Section 6. Discrimination, Societal Abuses, and Trafficking in Persons
Rape and Domestic Violence: Rape, including spousal rape, is illegal, with penalties ranging from 12 to 40 years’ imprisonment with pardon or parole possible only after 30 years’ imprisonment. Conviction can also result in a lifetime ban from political office. Penalties for forcible sexual assault range from six to 12 years’ imprisonment. The law criminalizes physical, sexual, and psychological harm or abuse to women and children committed by spouses, partners, or parents. Penalties depend on the severity of the crime and may include imprisonment or fines.
Authorities generally took reports of rape seriously. In August a witness reported a rape and murder to authorities. Authorities asked the witness to identify the suspects, which he did, and police arrested the suspects in less than 24 hours. In another example police acting on a tip arrested a man with an outstanding warrant for seven counts of rape in 1999. NGOs noted that in smaller localities perpetrators of abuse sometimes used personal relationships with local authorities to avoid prosecution.
Statistics were unavailable on prosecutions, convictions, and punishments for cases filed by the PNP, but difficulty in obtaining rape convictions remained a challenge to effective enforcement. Moreover, NGOs report that because of cultural and social stigmatization, many women did not report rape or domestic violence. Reports of rape and sexual abuse of women in police or protective custody continued; the Center for Women’s Resources stated that 16 police officers were involved in eight rape cases from January 2017 to July 2018.
Cases of rape reported to the Social Welfare Department (DSWD) declined 12 percent from 2016 to 2017, to 7,584. The DSWD provided shelter, counseling, and health services to female survivors of rape.
Domestic violence against women remained a serious and widespread problem. As of July the PNP reported 14,899 cases of domestic violence against women and children. The great majority of these cases involved physical, psychological, and sexual abuse, and the number included 1,139 female victims of trafficking in persons. The DSWD also assisted women victims of other abuses, including emotional and economic battery.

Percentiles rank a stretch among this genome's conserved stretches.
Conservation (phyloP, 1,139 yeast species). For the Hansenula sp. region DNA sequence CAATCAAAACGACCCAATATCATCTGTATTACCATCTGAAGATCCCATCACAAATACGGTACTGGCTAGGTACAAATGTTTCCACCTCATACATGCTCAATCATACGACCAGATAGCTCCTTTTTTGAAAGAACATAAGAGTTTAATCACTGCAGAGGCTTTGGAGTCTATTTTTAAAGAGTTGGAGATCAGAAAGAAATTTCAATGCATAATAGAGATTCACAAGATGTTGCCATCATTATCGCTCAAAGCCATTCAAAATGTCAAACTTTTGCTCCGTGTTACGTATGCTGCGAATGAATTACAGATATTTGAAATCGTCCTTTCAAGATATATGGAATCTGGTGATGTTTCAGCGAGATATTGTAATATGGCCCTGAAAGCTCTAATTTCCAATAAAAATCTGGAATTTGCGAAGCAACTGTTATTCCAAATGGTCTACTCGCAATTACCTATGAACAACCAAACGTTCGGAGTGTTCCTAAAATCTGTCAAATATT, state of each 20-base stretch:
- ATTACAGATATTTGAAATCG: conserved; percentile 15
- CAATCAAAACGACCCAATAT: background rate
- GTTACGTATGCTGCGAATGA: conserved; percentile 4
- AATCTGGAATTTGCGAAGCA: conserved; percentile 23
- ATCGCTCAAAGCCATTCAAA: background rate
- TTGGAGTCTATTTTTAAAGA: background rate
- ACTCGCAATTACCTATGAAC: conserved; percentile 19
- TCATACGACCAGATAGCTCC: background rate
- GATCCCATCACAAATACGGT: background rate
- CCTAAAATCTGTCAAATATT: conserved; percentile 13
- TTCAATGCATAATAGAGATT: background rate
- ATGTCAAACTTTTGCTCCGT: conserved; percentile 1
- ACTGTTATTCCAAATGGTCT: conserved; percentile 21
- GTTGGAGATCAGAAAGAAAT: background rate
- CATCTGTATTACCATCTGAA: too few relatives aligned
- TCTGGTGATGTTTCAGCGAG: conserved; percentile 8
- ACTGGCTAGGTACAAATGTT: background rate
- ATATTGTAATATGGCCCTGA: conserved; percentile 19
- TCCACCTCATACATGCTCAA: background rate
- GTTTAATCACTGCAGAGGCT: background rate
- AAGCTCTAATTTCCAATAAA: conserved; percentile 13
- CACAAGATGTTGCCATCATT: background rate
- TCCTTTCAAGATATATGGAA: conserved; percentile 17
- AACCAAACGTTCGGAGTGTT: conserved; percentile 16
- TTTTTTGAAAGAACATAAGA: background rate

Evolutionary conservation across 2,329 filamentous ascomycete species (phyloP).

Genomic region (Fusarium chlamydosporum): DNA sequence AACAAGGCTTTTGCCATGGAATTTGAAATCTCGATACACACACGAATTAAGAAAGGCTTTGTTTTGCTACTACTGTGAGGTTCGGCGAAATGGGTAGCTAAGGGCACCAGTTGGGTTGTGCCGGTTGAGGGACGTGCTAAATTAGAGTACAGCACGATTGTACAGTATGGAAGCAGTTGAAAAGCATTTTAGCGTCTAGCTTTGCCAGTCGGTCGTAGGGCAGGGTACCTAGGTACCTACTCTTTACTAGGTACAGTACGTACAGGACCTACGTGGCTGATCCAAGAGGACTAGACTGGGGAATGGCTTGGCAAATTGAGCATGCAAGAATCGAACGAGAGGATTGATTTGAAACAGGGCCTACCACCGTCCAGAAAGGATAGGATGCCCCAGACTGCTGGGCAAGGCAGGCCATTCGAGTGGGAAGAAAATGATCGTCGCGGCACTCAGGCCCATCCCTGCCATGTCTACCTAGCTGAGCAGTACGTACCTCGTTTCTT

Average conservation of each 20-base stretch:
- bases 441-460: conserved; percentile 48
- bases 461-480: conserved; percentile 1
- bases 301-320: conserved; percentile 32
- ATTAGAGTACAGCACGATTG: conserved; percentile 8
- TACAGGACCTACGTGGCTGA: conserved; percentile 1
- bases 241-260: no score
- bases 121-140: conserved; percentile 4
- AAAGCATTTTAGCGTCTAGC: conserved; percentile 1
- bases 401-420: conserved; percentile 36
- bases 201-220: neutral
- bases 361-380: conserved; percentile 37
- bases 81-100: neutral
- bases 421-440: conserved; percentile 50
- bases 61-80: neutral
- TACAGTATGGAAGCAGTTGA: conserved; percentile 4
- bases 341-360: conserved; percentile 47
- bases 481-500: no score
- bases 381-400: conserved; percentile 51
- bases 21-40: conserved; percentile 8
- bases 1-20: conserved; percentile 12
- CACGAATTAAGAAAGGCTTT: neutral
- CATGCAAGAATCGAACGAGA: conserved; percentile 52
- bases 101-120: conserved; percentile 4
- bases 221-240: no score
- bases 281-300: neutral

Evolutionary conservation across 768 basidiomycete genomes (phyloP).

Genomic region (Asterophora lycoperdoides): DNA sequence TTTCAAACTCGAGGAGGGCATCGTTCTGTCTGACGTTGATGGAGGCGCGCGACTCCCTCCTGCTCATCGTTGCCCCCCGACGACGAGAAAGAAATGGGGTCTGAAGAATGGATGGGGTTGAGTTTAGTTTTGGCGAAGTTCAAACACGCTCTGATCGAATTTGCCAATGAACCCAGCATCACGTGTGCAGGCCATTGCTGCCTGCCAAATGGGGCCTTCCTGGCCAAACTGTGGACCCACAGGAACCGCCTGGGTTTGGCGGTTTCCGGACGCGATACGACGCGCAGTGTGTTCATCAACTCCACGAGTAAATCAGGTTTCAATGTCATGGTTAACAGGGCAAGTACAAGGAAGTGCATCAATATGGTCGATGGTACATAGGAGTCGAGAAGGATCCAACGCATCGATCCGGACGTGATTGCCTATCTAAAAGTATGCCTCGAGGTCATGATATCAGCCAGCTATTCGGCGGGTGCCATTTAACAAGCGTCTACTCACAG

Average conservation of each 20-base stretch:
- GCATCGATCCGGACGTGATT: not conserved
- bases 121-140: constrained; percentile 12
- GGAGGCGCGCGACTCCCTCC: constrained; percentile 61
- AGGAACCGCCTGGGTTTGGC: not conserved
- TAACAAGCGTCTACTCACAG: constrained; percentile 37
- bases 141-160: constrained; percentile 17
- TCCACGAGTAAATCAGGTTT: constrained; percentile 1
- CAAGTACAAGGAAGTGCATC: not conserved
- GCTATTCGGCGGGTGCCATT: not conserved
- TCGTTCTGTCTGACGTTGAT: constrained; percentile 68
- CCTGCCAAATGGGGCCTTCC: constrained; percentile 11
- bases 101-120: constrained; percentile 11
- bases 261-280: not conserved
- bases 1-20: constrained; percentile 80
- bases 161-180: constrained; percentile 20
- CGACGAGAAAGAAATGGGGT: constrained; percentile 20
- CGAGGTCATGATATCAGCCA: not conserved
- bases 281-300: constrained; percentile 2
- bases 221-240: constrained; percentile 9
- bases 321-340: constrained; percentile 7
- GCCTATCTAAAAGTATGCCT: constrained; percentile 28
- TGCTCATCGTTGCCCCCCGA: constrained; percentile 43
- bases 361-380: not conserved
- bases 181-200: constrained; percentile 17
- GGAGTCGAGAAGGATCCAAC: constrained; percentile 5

The PNP and the DSWD both maintained help desks to assist survivors of violence against women and to encourage reporting. From January to June, the DSWD reported assisting 47,268 women categorized as “in especially difficult circumstances,” significantly fewer than in the same period the year before. DSWD staff attributed the decline to budget cuts. With the assistance of NGOs, the CHR, and the Philippine Commission on Women, law enforcement officers continued to receive gender sensitivity training to deal with victims of sexual crimes and domestic violence. The PNP maintained a women and children’s unit in 1,802 police stations throughout the country with 1,918 help desks to deal with abuse cases. The PNP assigned 4,843 officers to the desks nationwide, almost 98 percent of them women. The law provides 10 days of paid leave for domestic violence victims.
Sexual Harassment: The law prohibits sexual harassment, and violations are punishable by imprisonment from one to six months, a fine of from 10,000 to 20,000 pesos ($187-374), or both.
Sexual harassment remained widespread and underreported, including in the workplace due to victims’ fear of losing their jobs. A 2016 Social Weather Stations study showed that 60 percent of women in Metro Manila were harassed at least once in their lifetime.
Coercion in Population Control: There were no reports of coerced abortion, involuntary sterilization.
Discrimination: In law but not always in practice, women have most of the rights and protections accorded to men, and the law seeks to eliminate discrimination against women. The law accords women the same property rights as men. In Muslim and indigenous communities, however, property ownership law or tradition grants men more property rights than women.
The CHR and others alleged that multiple statements by President Duterte incited violence against women. One example included Duterte telling soldiers to shoot NPA women in their genitals.
No law mandates nondiscrimination based on gender in hiring, although the law prohibits discrimination in employment based on sex. Nonetheless, women continued to face discrimination on the job as well as in hiring (see section 7.d.).
The law does not provide for divorce. Legal annulments and separation are possible, and courts generally recognized foreign divorces if one of the parties was a foreigner. These options, however, are costly, complex, and not readily available to the poor. The Office of the Solicitor General is required to oppose requests for annulment under the constitution. Informal separation is common, but brings with it potential legal and financial problems. Muslims have the right to divorce under Muslim family law.
Birth Registration: Citizenship derives from birth to a citizen parent and, in certain circumstances, from birth within the country’s territory to alien parents. The government promoted birth registration, and authorities immediately registered births in health facilities. Births outside of facilities were less likely to be registered promptly, if at all. NGOs previously estimated that more than 2.5 million children were unregistered, primarily among Muslim and indigenous groups. The Department of Social Welfare continued working closely with local governments to improve registration; the Philippines Statistics Authority operated mobile birth registration units to reach rural areas. The lack of a birth certificate does not generally result in a denial of education or other services, but may cause delays in some circumstances, for example if a minor becomes involved in the court system.